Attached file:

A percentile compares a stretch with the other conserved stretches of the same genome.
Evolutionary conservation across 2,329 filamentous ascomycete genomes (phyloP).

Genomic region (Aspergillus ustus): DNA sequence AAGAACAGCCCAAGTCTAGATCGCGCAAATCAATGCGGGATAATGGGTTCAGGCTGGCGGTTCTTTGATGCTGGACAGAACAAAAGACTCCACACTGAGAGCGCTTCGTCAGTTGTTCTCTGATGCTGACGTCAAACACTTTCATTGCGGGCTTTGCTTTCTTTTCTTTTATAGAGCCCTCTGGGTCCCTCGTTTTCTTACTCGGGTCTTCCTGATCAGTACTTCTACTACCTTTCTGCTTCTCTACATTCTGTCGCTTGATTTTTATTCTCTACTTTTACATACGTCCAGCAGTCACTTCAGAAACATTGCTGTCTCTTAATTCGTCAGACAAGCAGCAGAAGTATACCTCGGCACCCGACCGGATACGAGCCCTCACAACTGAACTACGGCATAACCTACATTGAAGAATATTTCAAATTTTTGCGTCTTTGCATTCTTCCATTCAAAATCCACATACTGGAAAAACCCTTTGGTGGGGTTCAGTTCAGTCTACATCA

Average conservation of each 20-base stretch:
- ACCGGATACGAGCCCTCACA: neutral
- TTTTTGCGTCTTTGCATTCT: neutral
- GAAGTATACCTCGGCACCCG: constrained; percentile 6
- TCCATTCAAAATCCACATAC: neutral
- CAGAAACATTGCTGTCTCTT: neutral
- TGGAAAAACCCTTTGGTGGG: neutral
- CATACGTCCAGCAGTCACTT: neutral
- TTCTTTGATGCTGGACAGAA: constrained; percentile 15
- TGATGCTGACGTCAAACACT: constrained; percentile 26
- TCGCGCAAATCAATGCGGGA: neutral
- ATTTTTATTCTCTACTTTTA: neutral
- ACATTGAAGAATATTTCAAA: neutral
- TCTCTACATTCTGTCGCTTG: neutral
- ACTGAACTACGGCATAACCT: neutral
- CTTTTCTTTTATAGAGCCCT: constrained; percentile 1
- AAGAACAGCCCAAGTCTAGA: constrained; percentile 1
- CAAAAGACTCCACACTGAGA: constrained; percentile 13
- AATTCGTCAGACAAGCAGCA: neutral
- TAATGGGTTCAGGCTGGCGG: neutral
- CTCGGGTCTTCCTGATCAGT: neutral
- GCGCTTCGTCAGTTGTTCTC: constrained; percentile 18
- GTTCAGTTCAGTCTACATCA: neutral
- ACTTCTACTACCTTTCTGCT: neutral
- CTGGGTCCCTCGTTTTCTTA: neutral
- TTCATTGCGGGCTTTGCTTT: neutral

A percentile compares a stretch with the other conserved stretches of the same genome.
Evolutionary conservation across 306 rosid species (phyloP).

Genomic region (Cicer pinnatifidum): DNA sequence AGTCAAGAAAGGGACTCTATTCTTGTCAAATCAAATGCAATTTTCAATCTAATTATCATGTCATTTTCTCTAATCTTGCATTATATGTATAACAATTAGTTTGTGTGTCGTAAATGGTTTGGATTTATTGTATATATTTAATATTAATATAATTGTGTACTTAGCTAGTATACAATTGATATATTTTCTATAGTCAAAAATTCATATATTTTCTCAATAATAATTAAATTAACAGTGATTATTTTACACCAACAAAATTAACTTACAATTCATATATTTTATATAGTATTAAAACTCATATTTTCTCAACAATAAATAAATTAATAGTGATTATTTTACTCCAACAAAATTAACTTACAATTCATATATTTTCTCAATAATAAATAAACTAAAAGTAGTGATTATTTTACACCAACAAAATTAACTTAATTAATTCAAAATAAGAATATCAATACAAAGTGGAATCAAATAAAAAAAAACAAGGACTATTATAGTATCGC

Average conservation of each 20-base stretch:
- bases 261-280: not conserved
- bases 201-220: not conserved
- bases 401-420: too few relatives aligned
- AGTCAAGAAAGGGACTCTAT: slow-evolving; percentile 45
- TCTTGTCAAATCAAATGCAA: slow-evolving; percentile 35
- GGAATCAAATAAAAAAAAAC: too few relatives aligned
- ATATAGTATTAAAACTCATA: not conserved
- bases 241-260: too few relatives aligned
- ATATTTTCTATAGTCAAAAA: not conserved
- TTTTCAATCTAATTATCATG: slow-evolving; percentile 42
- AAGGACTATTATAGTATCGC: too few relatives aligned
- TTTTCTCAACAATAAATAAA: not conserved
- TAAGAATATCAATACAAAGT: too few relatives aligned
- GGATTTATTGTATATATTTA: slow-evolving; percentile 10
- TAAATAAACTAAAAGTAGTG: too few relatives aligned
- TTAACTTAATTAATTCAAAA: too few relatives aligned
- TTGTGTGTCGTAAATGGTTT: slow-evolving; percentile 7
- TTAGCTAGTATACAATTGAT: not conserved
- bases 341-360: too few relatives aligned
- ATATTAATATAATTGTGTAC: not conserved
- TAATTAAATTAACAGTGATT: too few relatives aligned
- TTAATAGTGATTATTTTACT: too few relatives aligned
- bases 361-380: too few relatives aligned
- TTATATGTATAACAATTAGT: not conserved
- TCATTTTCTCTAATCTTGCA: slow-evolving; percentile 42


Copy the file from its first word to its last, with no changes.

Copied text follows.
A percentile compares a stretch with the other conserved stretches of the same genome.
Evolutionary conservation across 2,329 filamentous ascomycete genomes (phyloP).

Genomic region (Aspergillus ustus): DNA sequence AAGAACAGCCCAAGTCTAGATCGCGCAAATCAATGCGGGATAATGGGTTCAGGCTGGCGGTTCTTTGATGCTGGACAGAACAAAAGACTCCACACTGAGAGCGCTTCGTCAGTTGTTCTCTGATGCTGACGTCAAACACTTTCATTGCGGGCTTTGCTTTCTTTTCTTTTATAGAGCCCTCTGGGTCCCTCGTTTTCTTACTCGGGTCTTCCTGATCAGTACTTCTACTACCTTTCTGCTTCTCTACATTCTGTCGCTTGATTTTTATTCTCTACTTTTACATACGTCCAGCAGTCACTTCAGAAACATTGCTGTCTCTTAATTCGTCAGACAAGCAGCAGAAGTATACCTCGGCACCCGACCGGATACGAGCCCTCACAACTGAACTACGGCATAACCTACATTGAAGAATATTTCAAATTTTTGCGTCTTTGCATTCTTCCATTCAAAATCCACATACTGGAAAAACCCTTTGGTGGGGTTCAGTTCAGTCTACATCA

Average conservation of each 20-base stretch:
- ACCGGATACGAGCCCTCACA: neutral
- TTTTTGCGTCTTTGCATTCT: neutral
- GAAGTATACCTCGGCACCCG: constrained; percentile 6
- TCCATTCAAAATCCACATAC: neutral
- CAGAAACATTGCTGTCTCTT: neutral
- TGGAAAAACCCTTTGGTGGG: neutral
- CATACGTCCAGCAGTCACTT: neutral
- TTCTTTGATGCTGGACAGAA: constrained; percentile 15
- TGATGCTGACGTCAAACACT: constrained; percentile 26
- TCGCGCAAATCAATGCGGGA: neutral
- ATTTTTATTCTCTACTTTTA: neutral
- ACATTGAAGAATATTTCAAA: neutral
- TCTCTACATTCTGTCGCTTG: neutral
- ACTGAACTACGGCATAACCT: neutral
- CTTTTCTTTTATAGAGCCCT: constrained; percentile 1
- AAGAACAGCCCAAGTCTAGA: constrained; percentile 1
- CAAAAGACTCCACACTGAGA: constrained; percentile 13
- AATTCGTCAGACAAGCAGCA: neutral
- TAATGGGTTCAGGCTGGCGG: neutral
- CTCGGGTCTTCCTGATCAGT: neutral
- GCGCTTCGTCAGTTGTTCTC: constrained; percentile 18
- GTTCAGTTCAGTCTACATCA: neutral
- ACTTCTACTACCTTTCTGCT: neutral
- CTGGGTCCCTCGTTTTCTTA: neutral
- TTCATTGCGGGCTTTGCTTT: neutral

A percentile compares a stretch with the other conserved stretches of the same genome.
Evolutionary conservation across 306 rosid species (phyloP).

Genomic region (Cicer pinnatifidum): DNA sequence AGTCAAGAAAGGGACTCTATTCTTGTCAAATCAAATGCAATTTTCAATCTAATTATCATGTCATTTTCTCTAATCTTGCATTATATGTATAACAATTAGTTTGTGTGTCGTAAATGGTTTGGATTTATTGTATATATTTAATATTAATATAATTGTGTACTTAGCTAGTATACAATTGATATATTTTCTATAGTCAAAAATTCATATATTTTCTCAATAATAATTAAATTAACAGTGATTATTTTACACCAACAAAATTAACTTACAATTCATATATTTTATATAGTATTAAAACTCATATTTTCTCAACAATAAATAAATTAATAGTGATTATTTTACTCCAACAAAATTAACTTACAATTCATATATTTTCTCAATAATAAATAAACTAAAAGTAGTGATTATTTTACACCAACAAAATTAACTTAATTAATTCAAAATAAGAATATCAATACAAAGTGGAATCAAATAAAAAAAAACAAGGACTATTATAGTATCGC

Average conservation of each 20-base stretch:
- bases 261-280: not conserved
- bases 201-220: not conserved
- bases 401-420: too few relatives aligned
- AGTCAAGAAAGGGACTCTAT: slow-evolving; percentile 45
- TCTTGTCAAATCAAATGCAA: slow-evolving; percentile 35
- GGAATCAAATAAAAAAAAAC: too few relatives aligned
- ATATAGTATTAAAACTCATA: not conserved
- bases 241-260: too few relatives aligned
- ATATTTTCTATAGTCAAAAA: not conserved
- TTTTCAATCTAATTATCATG: slow-evolving; percentile 42
- AAGGACTATTATAGTATCGC: too few relatives aligned
- TTTTCTCAACAATAAATAAA: not conserved
- TAAGAATATCAATACAAAGT: too few relatives aligned
- GGATTTATTGTATATATTTA: slow-evolving; percentile 10
- TAAATAAACTAAAAGTAGTG: too few relatives aligned
- TTAACTTAATTAATTCAAAA: too few relatives aligned
- TTGTGTGTCGTAAATGGTTT: slow-evolving; percentile 7
- TTAGCTAGTATACAATTGAT: not conserved
- bases 341-360: too few relatives aligned
- ATATTAATATAATTGTGTAC: not conserved
- TAATTAAATTAACAGTGATT: too few relatives aligned
- TTAATAGTGATTATTTTACT: too few relatives aligned
- bases 361-380: too few relatives aligned
- TTATATGTATAACAATTAGT: not conserved
- TCATTTTCTCTAATCTTGCA: slow-evolving; percentile 42